When I was diagnosed I was in dka and antibodies were pos / high for gad 65 with c peptide at .4 - 2-3 months later c pep was much lower at less than .1

I would think of trying a basal insulin too at this point to get your a1c down lower.

#10

There are some people who don’t test positive for the antibodies, but don’t make insulin, they will have an abnormal (low) C-peptide level. They haven’t figured out what exactly is going on in this group. But it is still considered type 1 or sometimes 1.5.

#11

Apparently, after many years of attack, the antibodies disappear along with the beta cells. That is why none show up in long time T1s. The antibody tests are most revealing when performed early.

#12

Here’s the spread from Tidepool

#13

Can you explain the color coding of the second chart?

#14

Wow. I knew I was abnormal, but now I just hate everything. Average 250 units a day with monitoring carbs. :persevere::exploding_head::persevere:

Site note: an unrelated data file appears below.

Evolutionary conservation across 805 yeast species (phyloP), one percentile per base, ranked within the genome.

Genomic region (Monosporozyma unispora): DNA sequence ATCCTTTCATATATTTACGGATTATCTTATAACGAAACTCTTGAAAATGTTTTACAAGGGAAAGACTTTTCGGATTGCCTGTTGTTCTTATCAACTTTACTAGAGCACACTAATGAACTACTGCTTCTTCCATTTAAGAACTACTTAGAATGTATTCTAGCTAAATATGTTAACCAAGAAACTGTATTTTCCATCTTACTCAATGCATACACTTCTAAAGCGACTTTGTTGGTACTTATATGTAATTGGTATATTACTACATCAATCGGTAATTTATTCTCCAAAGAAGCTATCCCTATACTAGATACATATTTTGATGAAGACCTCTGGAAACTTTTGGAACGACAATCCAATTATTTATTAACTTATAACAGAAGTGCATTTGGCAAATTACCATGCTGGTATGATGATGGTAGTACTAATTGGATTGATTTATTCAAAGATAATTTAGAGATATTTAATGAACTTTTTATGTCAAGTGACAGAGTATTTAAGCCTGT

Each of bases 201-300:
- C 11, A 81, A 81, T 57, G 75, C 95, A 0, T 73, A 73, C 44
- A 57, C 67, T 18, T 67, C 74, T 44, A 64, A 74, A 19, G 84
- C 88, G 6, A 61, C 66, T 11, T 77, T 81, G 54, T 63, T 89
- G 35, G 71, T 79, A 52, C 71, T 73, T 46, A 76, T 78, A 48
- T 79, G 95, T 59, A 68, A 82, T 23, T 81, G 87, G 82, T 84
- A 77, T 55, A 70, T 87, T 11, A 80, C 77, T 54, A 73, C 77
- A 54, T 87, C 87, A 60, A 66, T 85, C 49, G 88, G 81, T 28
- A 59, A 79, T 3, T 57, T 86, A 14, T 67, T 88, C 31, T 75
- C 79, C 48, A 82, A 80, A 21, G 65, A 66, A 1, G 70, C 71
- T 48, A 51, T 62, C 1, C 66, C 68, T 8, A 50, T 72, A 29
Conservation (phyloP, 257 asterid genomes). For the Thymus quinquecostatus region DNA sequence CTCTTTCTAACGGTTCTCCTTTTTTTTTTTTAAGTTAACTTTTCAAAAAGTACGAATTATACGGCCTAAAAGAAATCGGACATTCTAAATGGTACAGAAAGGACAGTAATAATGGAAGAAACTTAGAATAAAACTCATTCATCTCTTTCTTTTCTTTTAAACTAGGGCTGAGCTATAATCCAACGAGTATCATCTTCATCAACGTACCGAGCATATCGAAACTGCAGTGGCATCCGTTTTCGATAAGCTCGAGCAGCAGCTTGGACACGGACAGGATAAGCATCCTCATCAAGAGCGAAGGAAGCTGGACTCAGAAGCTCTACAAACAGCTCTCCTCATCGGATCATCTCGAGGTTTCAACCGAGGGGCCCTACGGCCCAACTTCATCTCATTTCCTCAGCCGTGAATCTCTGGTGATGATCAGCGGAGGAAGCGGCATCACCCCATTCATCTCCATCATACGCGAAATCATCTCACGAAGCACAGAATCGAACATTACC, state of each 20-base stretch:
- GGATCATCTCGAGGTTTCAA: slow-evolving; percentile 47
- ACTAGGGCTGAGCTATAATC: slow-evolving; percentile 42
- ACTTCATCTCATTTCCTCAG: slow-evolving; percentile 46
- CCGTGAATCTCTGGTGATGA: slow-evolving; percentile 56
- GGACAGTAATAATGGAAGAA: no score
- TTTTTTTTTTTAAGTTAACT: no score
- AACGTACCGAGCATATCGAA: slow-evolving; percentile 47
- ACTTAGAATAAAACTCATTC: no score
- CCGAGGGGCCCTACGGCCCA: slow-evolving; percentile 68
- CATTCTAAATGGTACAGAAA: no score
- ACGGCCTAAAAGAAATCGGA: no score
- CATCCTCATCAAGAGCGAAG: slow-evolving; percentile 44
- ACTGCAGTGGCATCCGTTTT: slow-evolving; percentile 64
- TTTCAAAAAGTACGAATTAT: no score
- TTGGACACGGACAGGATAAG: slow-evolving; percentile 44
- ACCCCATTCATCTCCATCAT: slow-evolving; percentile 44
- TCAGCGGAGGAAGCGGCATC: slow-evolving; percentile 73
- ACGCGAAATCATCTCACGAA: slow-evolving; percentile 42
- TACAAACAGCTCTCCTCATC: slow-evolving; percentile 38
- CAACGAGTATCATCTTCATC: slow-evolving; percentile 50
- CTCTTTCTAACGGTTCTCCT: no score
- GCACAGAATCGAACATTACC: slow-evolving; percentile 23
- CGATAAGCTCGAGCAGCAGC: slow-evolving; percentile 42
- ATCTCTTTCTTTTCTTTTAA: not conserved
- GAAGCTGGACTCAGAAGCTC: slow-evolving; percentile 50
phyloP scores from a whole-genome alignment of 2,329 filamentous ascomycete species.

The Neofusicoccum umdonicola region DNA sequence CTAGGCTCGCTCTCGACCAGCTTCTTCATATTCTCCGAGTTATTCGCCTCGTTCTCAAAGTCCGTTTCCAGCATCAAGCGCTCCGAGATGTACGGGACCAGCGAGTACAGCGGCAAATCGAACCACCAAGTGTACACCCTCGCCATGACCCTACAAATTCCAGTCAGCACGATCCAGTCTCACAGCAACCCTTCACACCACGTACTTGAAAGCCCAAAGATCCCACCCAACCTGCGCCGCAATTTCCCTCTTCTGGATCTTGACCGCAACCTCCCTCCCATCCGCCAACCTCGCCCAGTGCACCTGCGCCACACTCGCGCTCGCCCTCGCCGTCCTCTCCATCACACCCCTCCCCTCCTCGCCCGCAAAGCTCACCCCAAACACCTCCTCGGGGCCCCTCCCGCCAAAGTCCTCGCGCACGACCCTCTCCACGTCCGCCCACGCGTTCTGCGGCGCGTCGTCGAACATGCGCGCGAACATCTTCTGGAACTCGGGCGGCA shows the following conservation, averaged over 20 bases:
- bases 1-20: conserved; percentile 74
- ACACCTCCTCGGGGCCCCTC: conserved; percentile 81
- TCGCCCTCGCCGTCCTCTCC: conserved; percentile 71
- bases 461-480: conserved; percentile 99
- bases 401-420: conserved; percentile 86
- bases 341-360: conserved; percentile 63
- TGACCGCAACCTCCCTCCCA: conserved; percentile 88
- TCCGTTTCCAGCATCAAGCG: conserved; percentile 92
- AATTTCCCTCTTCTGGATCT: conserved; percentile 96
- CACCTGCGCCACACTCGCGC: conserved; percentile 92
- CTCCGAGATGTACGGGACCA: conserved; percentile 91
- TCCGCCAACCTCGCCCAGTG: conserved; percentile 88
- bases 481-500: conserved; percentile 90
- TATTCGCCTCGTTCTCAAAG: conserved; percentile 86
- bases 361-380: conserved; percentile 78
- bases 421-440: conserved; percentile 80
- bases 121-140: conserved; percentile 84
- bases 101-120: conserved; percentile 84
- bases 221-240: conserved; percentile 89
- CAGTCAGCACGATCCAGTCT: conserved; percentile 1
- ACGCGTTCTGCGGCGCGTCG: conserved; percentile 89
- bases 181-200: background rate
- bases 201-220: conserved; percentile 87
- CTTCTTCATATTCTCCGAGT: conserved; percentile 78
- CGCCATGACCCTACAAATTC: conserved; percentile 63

#15

I’m thinking that the blue square is the 50th percentile or median total daily insulin dose for respective age groups. The dark grey portion encloses the 25th-75th percentile while the light grey portion below that is the 1st-25th percentile and the light grey upper portion is the 76th to 99th percentile.

#16

I am 62 and I use a total of about 50-55 units a day, but I don’t eat a lot as I’m retired now.

You have to understand this is a median average and only about 20% of type 1’s use a pump. You also have some type 2’s that are insulin/pump users that don’t have to take full doses. You also have low carbers that don’t use as much either as they take it for protein but have lower carbs and so don’t use as much insulin. And then you have the probability that some are putting in Tidepool numbers and are paying more attention to your numbers and maybe even being “good” because you are seeing a doctor and that is why your are entering your numbers. I never changed what I did but my husband who is a type 2 (not on insulin) would eat better the couple of weeks before a blood test for the doctor so he who have better numbers. He’s not entering numbers obviously into Tidepool but I’m sure some people do the same thing that have pumps. But I did only enter my information for the month before my doctors visits,